DSCOVR has reached the halfway mark to L1

Probably one of the most important means in forecasting short-term space weather effects is the NASA’s Advanced Composition Explorer (ACE) satellite. It is positioned at about 1.5 million km from Earth, where the gravity between the Earth and sun is perfectly balanced. At this neutral spot, called Lagrange 1 (L1), a satellite affected only by gravity can maintain a stable orbit relative to the two larger celestial bodies.

Diagram of the five Lagrange points associated with the sun-Earth system, showing DSCOVR orbiting the L-1 point. Image is not to scale. Credits: NASA/WMAP Science Team
Diagram of the five Lagrange points associated with the sun-Earth system, showing DSCOVR orbiting the L-1 point. Image is not to scale.
Credits: NASA/WMAP Science Team

In the supersonic flow of plasma originated on the sun, called solar wind, the L1 spot is also an ideal position to measure this constant flow as it passes by. The speed of solar wind varies roughly in the range of 400-900 km/s. This means that we can get from about 15 to 60 minutes advance information on approaching solar wind structures at L1, before it actually reaches Earth, where it may affect sensitive technology (satellite based positioning systems and communications, power grids) and human beings (enhanced radiation on polar flights, manned space missions). Hence ACE’s importance in forecasting space weather up to hours-long time scale.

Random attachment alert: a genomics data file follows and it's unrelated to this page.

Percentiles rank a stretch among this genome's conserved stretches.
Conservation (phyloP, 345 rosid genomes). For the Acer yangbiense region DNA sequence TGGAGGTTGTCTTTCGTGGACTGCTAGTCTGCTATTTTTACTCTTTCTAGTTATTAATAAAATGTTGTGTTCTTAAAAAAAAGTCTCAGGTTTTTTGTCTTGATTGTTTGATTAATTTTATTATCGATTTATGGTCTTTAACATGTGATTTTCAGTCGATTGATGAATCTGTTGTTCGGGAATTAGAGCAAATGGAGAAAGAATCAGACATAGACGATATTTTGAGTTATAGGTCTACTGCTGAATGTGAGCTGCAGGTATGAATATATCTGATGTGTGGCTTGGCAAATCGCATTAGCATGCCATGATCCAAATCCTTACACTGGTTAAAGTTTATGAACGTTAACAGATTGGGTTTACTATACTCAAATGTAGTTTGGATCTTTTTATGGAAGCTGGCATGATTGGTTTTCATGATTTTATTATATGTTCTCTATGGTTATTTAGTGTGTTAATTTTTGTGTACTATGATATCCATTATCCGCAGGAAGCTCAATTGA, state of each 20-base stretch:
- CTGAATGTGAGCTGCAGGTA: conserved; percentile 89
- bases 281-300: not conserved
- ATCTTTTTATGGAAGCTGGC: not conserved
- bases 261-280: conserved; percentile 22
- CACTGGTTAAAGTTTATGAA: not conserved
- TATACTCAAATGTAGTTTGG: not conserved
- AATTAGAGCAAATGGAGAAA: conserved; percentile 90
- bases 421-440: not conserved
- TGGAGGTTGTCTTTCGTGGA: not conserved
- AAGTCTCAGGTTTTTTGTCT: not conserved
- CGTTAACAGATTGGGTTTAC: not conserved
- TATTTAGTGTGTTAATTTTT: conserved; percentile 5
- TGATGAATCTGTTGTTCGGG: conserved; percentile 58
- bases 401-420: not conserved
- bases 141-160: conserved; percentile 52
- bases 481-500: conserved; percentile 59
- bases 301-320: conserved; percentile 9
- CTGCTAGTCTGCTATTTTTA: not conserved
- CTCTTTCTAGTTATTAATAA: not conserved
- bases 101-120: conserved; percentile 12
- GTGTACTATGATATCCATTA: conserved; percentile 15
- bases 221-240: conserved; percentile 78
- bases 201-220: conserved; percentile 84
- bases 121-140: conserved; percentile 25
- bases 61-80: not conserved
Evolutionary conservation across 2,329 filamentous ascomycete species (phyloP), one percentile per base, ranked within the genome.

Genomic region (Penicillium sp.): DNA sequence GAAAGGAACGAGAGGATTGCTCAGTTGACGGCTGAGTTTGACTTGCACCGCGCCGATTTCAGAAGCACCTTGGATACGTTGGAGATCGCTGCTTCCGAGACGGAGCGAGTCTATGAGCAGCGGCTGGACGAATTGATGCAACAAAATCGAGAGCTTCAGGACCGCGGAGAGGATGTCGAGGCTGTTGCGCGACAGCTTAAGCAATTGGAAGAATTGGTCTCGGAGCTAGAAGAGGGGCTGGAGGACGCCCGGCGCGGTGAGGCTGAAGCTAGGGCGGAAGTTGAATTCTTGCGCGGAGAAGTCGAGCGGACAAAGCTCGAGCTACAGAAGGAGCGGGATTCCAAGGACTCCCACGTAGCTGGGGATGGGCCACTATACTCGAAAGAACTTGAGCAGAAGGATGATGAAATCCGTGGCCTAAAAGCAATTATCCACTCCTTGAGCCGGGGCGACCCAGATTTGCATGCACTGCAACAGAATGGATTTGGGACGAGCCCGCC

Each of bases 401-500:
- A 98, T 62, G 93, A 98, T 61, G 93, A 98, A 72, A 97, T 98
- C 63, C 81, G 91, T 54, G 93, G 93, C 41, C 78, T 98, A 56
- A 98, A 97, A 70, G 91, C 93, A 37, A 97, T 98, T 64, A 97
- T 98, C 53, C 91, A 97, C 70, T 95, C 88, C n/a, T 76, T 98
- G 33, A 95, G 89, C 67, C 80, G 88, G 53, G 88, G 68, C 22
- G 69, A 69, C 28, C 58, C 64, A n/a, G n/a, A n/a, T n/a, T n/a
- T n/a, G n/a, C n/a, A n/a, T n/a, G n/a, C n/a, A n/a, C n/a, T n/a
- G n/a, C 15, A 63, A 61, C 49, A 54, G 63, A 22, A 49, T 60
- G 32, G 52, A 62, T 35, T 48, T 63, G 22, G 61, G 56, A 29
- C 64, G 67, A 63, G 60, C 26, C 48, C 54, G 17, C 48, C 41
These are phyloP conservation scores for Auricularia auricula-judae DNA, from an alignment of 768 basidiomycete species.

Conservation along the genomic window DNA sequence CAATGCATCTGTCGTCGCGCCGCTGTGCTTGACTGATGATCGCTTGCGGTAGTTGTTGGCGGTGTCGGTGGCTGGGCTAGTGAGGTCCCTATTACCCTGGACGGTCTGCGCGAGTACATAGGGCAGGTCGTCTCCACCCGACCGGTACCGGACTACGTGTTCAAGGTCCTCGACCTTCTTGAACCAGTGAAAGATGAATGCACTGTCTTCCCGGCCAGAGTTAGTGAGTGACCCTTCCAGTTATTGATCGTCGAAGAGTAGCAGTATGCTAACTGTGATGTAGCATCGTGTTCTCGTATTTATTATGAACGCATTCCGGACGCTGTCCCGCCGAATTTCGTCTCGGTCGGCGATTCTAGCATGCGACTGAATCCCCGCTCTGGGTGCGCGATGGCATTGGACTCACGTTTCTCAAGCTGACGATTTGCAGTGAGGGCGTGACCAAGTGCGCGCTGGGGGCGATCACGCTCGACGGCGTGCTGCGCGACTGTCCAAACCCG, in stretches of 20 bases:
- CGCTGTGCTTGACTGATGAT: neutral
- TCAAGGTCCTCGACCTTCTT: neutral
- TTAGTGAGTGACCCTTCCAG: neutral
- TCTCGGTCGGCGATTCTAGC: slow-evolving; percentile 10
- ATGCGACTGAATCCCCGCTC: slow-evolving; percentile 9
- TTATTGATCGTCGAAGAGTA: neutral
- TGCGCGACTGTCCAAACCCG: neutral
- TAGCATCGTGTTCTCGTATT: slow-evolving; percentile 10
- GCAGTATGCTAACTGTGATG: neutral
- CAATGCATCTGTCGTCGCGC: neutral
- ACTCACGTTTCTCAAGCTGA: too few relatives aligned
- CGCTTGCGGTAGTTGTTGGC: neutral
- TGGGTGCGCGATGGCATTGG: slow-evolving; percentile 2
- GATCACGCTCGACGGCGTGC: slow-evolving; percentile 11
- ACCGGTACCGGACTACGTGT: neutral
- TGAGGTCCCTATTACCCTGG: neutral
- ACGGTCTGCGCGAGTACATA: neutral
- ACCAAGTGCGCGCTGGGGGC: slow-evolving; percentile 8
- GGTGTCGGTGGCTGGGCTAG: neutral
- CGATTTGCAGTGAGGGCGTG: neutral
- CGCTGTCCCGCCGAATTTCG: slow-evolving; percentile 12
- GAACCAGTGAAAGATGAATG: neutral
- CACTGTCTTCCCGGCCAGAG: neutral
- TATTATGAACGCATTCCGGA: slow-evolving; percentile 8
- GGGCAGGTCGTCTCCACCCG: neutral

After 18 yrs of service ACE is being replaced by the Deep Space Climate Observatory, or DSCOVR. The DSCOVR was successfully launched from Cape Canaveral, Florida on February 11, 2015, and is now reached the halfway mark to the L1 position.

DSCOVR just after launch. Credits: NASA
DSCOVR just after launch. Credits: NASA
Workers conduct a light test on the solar arrays. Credits: NASA
Workers conduct a light test on the solar arrays.
Credits: NASA

The DSCOVR  carries three key science instruments on board to measure solar wind properties*. The raw input from these instruments into readily available models will allow us to provide continous observation and forecast of near-Earth space weather.

Three instruments will help measure the solar wind on the DSCOVR mission: (shown from left to right), the Faraday cup to monitor the speed and direction of positively-charged solar wind particles, the electron spectrometer to monitor electrons, and a magnetometer to measure magnetic fields. Credits: NASA/DSCOVR
Three instruments will help measure the solar wind on the DSCOVR mission: (shown from left to right), the Faraday cup to monitor the speed and direction of positively-charged solar wind particles, the electron spectrometer to monitor electrons, and a magnetometer to measure magnetic fields.
Credits: NASA/DSCOVR

 

You can find more information on ACE here,

More information on DSCOVR are attainable here.

 

*Note that the DSCOVR  will also be used for Earth observation not discussed here.